BATH — Two of members of Congressional delegation sent a letter to the president of Bath Iron Works urging him to reconsider expanding subcontracting at the shipyard, a topic of contention in the ongoing contract negotiations between BIW and its largest union.

Contract negotiations are scheduled to end Friday. Voting on the new contract will open at noon on June 19 and close at noon on June 21, when the existing contract expires.

Local S6 members will receive information on the new contract proposal in the mail, according to the union’s website. Due to COVID-19 gathering restrictions, members will vote online or via phone rather than meeting at the Augusta Civic Center, as they did 5 years ago to approve the existing contract.

In their joint letter to BIW President Dirk Lesko, Democratic Reps. Jared Golden and Chellie Pingree suggested the company refocus its efforts “on hiring, training and investing in Maine workers for these critical jobs” rather than expanding subcontracting.

“As members of the House Armed Services Committee … and the House Appropriations Committee, we strongly believe that of all the threats BIW may face in the future, the greatest would be the loss of its skilled shipbuilding workforce,” Golden and Pingree wrote in their June 10 letter. “Outsourcing potential work at the shipyard through subcontracting weakens efforts to address the development of the yard’s future workforce and will erode Maine’s skilled shipbuilder base over time.”

The delegates added the company previously cited Maine’s low unemployment rate as a barrier for hiring and the reason it needed subcontractors but pointed out but Maine’s unemployment skyrocketed to nearly 11% last month.

“If in this new high unemployment environment BIW continues to find it difficult to recruit and hire Maine residents, it stands to reason that you should listen to Local S6’s recommendations that the company review its wage structure — particularly starting wages as well as incentives to attract and retain experienced workers — as a way to position yourself as an employer of choice in the region,” they wrote.

The starting hourly wage at BIW is $15.97, according to the current contract between BIW, a subsidiary of global aerospace and defense company General Dynamics, and Local S6 of the Machinists Union, which represents 4,300 of the shipyard’s 6,700 employees. Maine’s minimum hourly wage is $12.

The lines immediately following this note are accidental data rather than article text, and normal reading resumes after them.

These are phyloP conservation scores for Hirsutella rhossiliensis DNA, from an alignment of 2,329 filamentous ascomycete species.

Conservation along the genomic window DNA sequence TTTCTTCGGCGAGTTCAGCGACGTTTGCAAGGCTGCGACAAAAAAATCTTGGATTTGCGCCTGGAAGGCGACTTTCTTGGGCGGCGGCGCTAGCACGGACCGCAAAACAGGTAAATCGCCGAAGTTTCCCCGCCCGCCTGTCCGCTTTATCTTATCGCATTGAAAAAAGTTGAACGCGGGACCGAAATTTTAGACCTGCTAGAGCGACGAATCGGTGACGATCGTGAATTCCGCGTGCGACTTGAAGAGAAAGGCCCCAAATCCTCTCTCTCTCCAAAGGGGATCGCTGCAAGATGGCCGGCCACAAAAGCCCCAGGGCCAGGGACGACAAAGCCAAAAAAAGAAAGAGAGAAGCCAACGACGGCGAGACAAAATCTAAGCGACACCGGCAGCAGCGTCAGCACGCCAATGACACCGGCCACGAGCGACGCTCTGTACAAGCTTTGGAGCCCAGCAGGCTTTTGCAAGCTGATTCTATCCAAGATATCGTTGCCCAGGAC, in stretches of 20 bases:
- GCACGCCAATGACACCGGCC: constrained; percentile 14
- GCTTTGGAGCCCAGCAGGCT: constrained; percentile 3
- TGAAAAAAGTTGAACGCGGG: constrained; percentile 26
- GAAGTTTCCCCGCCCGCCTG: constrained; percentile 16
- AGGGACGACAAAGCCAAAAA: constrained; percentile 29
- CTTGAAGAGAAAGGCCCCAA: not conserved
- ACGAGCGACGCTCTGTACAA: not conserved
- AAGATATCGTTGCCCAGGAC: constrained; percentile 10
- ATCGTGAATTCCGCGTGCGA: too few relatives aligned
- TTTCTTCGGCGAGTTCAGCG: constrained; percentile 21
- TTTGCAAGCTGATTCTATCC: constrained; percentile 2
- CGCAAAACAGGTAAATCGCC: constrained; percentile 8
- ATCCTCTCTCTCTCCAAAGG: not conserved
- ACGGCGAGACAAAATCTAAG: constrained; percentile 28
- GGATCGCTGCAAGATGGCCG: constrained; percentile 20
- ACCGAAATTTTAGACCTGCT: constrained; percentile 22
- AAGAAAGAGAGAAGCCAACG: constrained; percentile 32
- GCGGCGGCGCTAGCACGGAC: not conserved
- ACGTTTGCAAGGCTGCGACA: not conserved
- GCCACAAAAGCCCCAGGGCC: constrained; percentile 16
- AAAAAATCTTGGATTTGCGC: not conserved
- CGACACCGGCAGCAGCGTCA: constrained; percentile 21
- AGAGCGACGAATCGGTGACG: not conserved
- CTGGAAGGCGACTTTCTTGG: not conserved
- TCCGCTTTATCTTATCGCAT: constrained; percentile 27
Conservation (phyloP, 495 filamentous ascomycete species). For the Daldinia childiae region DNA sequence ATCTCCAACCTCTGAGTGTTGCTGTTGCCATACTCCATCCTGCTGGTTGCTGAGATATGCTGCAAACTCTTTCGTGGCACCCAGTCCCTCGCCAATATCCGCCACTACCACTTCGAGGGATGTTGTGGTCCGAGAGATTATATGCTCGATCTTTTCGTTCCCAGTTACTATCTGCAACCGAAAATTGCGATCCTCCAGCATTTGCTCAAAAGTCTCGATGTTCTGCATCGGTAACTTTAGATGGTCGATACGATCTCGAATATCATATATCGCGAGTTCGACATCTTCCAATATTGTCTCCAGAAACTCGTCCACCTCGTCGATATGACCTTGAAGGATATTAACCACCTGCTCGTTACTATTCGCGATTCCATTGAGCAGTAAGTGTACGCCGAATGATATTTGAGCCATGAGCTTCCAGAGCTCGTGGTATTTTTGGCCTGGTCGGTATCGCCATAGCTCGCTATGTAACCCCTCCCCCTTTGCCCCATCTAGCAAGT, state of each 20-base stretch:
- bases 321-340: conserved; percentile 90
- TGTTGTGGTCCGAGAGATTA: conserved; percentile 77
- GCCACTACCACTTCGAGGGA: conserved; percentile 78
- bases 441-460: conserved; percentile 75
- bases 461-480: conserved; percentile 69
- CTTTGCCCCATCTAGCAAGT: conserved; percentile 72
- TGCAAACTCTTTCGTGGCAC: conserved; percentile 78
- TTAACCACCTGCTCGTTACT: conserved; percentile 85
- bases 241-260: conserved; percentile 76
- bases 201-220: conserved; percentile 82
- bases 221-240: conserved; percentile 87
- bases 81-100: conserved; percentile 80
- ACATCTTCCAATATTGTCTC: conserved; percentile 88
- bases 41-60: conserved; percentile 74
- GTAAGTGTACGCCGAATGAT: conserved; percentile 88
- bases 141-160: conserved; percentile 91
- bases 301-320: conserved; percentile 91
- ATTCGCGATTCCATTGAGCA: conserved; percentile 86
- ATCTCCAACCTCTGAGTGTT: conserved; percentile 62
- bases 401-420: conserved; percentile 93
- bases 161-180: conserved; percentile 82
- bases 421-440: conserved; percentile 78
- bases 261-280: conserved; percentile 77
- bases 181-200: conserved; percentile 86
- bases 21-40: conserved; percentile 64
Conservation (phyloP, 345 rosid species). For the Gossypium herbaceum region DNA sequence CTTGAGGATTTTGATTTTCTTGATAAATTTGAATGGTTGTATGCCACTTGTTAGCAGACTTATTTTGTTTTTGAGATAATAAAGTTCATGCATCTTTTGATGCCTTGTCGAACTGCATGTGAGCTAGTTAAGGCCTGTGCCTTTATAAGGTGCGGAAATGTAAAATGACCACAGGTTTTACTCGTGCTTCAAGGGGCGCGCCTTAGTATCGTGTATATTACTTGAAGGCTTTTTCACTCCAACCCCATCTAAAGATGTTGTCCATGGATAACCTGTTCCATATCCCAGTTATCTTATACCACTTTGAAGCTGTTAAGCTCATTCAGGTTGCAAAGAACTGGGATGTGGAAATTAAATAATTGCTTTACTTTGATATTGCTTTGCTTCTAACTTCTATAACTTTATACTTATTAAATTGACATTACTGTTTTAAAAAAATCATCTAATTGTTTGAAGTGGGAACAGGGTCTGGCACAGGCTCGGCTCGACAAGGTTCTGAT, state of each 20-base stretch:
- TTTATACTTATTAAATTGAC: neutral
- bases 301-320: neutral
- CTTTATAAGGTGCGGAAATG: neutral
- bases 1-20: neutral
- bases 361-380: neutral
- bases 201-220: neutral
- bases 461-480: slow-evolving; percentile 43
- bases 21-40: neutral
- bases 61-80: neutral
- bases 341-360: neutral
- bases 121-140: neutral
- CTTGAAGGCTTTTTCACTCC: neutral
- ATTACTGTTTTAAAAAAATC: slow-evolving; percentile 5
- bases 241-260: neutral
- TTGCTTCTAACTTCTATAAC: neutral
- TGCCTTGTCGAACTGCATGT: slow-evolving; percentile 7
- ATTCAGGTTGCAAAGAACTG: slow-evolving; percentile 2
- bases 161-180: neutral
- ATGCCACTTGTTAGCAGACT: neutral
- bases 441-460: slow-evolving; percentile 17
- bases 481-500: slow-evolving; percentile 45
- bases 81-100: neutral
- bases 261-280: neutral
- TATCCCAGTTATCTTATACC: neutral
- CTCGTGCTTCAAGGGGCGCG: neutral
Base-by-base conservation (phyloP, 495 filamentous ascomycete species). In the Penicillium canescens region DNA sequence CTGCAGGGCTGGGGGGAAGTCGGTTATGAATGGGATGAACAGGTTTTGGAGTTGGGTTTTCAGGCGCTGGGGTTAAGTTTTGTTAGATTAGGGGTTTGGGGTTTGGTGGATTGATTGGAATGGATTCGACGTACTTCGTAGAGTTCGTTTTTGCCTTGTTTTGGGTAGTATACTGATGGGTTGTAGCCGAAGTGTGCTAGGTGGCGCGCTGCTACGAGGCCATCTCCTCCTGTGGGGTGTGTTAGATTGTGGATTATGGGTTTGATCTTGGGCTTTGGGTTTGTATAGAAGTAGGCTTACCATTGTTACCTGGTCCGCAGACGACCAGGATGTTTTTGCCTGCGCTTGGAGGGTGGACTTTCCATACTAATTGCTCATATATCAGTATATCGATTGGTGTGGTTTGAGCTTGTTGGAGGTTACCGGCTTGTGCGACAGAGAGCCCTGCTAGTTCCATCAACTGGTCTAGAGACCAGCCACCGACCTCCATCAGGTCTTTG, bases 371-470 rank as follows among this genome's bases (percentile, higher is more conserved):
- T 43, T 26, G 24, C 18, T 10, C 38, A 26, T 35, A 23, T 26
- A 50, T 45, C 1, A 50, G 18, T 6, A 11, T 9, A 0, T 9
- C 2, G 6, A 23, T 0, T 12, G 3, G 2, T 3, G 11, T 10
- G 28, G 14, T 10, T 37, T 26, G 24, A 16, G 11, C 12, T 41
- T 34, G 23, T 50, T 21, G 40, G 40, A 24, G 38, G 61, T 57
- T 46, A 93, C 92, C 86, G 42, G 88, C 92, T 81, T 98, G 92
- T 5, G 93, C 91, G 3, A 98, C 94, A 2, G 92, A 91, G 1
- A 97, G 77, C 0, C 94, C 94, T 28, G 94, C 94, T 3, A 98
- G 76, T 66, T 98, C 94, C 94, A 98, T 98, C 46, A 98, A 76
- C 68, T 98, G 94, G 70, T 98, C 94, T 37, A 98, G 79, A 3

The shipyard’s request to expand subcontracting at the shipyard brought on pushback from its largest union amid ongoing contracting negotiations, which started in late May.

In a statement released Monday, union officials wrote that BIW’s requests would “not only create a workforce of poorly paid subcontractors but also force more than 1,200 mechanics with over 30 years of service into early retirement, taking with them a vast amount of shipbuilding knowledge and expertise.”

Efforts to reach Chris Wiers, president of Local S6, were unsuccessful, but the union wrote in an online statement it’s “exceedingly grateful for the support Congressman Golden and Congresswoman Pingree are providing us.”

Union officials said BIW made similar demands for more freedom to hire subcontractors during contract negotiations five years ago, a request the union yielded to because it could allow the shipyard to remain flexible while competing for shipbuilding contracts.

During the last contract negotiations between the shipyard and the union in 2015, BIW was focused on winning a $10.5 billion contract to build Coast Guard cutters. The shipyard warned losing out on the contract could lead to the elimination of 1,000 jobs. BIW ultimately lost the cutter contract.

Despite the allowance, union officials wrote the company “has somehow gone backward, falling further and further behind schedule.”

Lesko told the Portland Press Herald last month the company is at least six months behind schedule.

In a statement on its website, BIW said it is trying to hire more employees, including 1,000 more this year, but “The sheer volume of hiring has kept us at capacity on our ability to provide new hire orientation, training and match those employees with available work.”

“We will continue to hire and train, but we also need to maintain our ability to temporarily supplement with outside resources when we fall behind or don’t have enough skilled mechanics,” the company wrote on its website.

David Hench, BIW spokesman, could not be reached for comment Thursday.

The shipyard continues to tout the importance of getting its manufacturing back on track, both to appease the Navy and to improve the chances of winning future contracts.

“In order to win new work, we need to complete the work we have on time,” Lesko wrote in a May 27 letter to employees posted on the company’s website. “We are not doing that today, which opens the door for our Navy customer to award work to other shipyards.”


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